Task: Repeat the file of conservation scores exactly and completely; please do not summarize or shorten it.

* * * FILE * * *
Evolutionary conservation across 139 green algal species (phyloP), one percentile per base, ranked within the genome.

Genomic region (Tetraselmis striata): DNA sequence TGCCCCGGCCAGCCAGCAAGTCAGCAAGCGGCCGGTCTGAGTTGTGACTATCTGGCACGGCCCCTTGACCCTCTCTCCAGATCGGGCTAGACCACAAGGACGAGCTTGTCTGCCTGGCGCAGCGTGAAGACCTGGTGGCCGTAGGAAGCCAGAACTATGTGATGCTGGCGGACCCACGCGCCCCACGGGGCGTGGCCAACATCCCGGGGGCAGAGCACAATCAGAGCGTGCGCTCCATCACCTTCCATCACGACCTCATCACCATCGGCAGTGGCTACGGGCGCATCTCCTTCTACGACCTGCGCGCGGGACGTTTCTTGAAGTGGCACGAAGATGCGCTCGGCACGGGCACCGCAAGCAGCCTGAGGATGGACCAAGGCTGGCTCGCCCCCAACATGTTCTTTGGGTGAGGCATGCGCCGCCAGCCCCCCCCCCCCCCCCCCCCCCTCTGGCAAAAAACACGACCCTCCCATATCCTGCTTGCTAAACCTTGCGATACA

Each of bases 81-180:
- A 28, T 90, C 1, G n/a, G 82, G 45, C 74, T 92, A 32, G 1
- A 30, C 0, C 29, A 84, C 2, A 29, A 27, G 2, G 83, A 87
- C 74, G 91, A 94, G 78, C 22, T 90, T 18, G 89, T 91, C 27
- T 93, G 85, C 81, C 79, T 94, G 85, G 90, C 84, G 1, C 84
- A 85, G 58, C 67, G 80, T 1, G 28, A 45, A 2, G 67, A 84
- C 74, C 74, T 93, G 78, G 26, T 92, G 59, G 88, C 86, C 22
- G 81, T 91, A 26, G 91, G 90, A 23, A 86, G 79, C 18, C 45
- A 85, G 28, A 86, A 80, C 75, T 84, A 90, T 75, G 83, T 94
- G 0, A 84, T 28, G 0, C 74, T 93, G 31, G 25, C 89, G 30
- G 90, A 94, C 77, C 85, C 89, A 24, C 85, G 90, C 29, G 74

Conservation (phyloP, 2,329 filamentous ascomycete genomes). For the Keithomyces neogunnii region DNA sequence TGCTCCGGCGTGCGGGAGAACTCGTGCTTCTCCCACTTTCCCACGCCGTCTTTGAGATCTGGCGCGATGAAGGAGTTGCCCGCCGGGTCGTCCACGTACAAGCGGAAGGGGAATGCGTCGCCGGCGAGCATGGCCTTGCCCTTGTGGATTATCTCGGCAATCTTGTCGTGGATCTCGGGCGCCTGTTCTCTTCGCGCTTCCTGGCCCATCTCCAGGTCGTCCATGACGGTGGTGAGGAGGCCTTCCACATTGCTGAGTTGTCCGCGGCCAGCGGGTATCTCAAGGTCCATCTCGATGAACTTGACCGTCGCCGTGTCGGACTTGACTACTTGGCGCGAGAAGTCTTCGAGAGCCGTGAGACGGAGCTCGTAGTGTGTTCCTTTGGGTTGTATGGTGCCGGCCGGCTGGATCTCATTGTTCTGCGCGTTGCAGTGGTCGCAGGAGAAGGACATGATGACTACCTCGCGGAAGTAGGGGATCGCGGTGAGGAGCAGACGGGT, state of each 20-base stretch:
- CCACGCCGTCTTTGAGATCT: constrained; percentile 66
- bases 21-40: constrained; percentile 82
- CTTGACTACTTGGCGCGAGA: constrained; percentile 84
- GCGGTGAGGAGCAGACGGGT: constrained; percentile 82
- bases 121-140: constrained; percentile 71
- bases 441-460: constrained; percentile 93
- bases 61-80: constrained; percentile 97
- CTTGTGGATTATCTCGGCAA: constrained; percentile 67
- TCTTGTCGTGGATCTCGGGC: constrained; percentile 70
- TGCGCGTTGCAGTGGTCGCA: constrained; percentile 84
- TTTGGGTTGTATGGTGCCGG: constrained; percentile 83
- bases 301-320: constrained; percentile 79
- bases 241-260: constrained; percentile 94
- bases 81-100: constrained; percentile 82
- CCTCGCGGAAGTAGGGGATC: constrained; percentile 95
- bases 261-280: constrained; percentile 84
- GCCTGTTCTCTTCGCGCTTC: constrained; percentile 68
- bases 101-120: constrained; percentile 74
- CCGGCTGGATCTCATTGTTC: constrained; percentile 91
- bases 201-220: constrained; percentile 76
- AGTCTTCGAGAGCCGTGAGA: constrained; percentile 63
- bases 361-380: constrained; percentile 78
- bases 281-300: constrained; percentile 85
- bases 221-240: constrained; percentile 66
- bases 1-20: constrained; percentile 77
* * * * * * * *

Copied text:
Evolutionary conservation across 139 green algal species (phyloP), one percentile per base, ranked within the genome.

Genomic region (Tetraselmis striata): DNA sequence TGCCCCGGCCAGCCAGCAAGTCAGCAAGCGGCCGGTCTGAGTTGTGACTATCTGGCACGGCCCCTTGACCCTCTCTCCAGATCGGGCTAGACCACAAGGACGAGCTTGTCTGCCTGGCGCAGCGTGAAGACCTGGTGGCCGTAGGAAGCCAGAACTATGTGATGCTGGCGGACCCACGCGCCCCACGGGGCGTGGCCAACATCCCGGGGGCAGAGCACAATCAGAGCGTGCGCTCCATCACCTTCCATCACGACCTCATCACCATCGGCAGTGGCTACGGGCGCATCTCCTTCTACGACCTGCGCGCGGGACGTTTCTTGAAGTGGCACGAAGATGCGCTCGGCACGGGCACCGCAAGCAGCCTGAGGATGGACCAAGGCTGGCTCGCCCCCAACATGTTCTTTGGGTGAGGCATGCGCCGCCAGCCCCCCCCCCCCCCCCCCCCCCTCTGGCAAAAAACACGACCCTCCCATATCCTGCTTGCTAAACCTTGCGATACA

Each of bases 81-180:
- A 28, T 90, C 1, G n/a, G 82, G 45, C 74, T 92, A 32, G 1
- A 30, C 0, C 29, A 84, C 2, A 29, A 27, G 2, G 83, A 87
- C 74, G 91, A 94, G 78, C 22, T 90, T 18, G 89, T 91, C 27
- T 93, G 85, C 81, C 79, T 94, G 85, G 90, C 84, G 1, C 84
- A 85, G 58, C 67, G 80, T 1, G 28, A 45, A 2, G 67, A 84
- C 74, C 74, T 93, G 78, G 26, T 92, G 59, G 88, C 86, C 22
- G 81, T 91, A 26, G 91, G 90, A 23, A 86, G 79, C 18, C 45
- A 85, G 28, A 86, A 80, C 75, T 84, A 90, T 75, G 83, T 94
- G 0, A 84, T 28, G 0, C 74, T 93, G 31, G 25, C 89, G 30
- G 90, A 94, C 77, C 85, C 89, A 24, C 85, G 90, C 29, G 74

Conservation (phyloP, 2,329 filamentous ascomycete genomes). For the Keithomyces neogunnii region DNA sequence TGCTCCGGCGTGCGGGAGAACTCGTGCTTCTCCCACTTTCCCACGCCGTCTTTGAGATCTGGCGCGATGAAGGAGTTGCCCGCCGGGTCGTCCACGTACAAGCGGAAGGGGAATGCGTCGCCGGCGAGCATGGCCTTGCCCTTGTGGATTATCTCGGCAATCTTGTCGTGGATCTCGGGCGCCTGTTCTCTTCGCGCTTCCTGGCCCATCTCCAGGTCGTCCATGACGGTGGTGAGGAGGCCTTCCACATTGCTGAGTTGTCCGCGGCCAGCGGGTATCTCAAGGTCCATCTCGATGAACTTGACCGTCGCCGTGTCGGACTTGACTACTTGGCGCGAGAAGTCTTCGAGAGCCGTGAGACGGAGCTCGTAGTGTGTTCCTTTGGGTTGTATGGTGCCGGCCGGCTGGATCTCATTGTTCTGCGCGTTGCAGTGGTCGCAGGAGAAGGACATGATGACTACCTCGCGGAAGTAGGGGATCGCGGTGAGGAGCAGACGGGT, state of each 20-base stretch:
- CCACGCCGTCTTTGAGATCT: constrained; percentile 66
- bases 21-40: constrained; percentile 82
- CTTGACTACTTGGCGCGAGA: constrained; percentile 84
- GCGGTGAGGAGCAGACGGGT: constrained; percentile 82
- bases 121-140: constrained; percentile 71
- bases 441-460: constrained; percentile 93
- bases 61-80: constrained; percentile 97
- CTTGTGGATTATCTCGGCAA: constrained; percentile 67
- TCTTGTCGTGGATCTCGGGC: constrained; percentile 70
- TGCGCGTTGCAGTGGTCGCA: constrained; percentile 84
- TTTGGGTTGTATGGTGCCGG: constrained; percentile 83
- bases 301-320: constrained; percentile 79
- bases 241-260: constrained; percentile 94
- bases 81-100: constrained; percentile 82
- CCTCGCGGAAGTAGGGGATC: constrained; percentile 95
- bases 261-280: constrained; percentile 84
- GCCTGTTCTCTTCGCGCTTC: constrained; percentile 68
- bases 101-120: constrained; percentile 74
- CCGGCTGGATCTCATTGTTC: constrained; percentile 91
- bases 201-220: constrained; percentile 76
- AGTCTTCGAGAGCCGTGAGA: constrained; percentile 63
- bases 361-380: constrained; percentile 78
- bases 281-300: constrained; percentile 85
- bases 221-240: constrained; percentile 66
- bases 1-20: constrained; percentile 77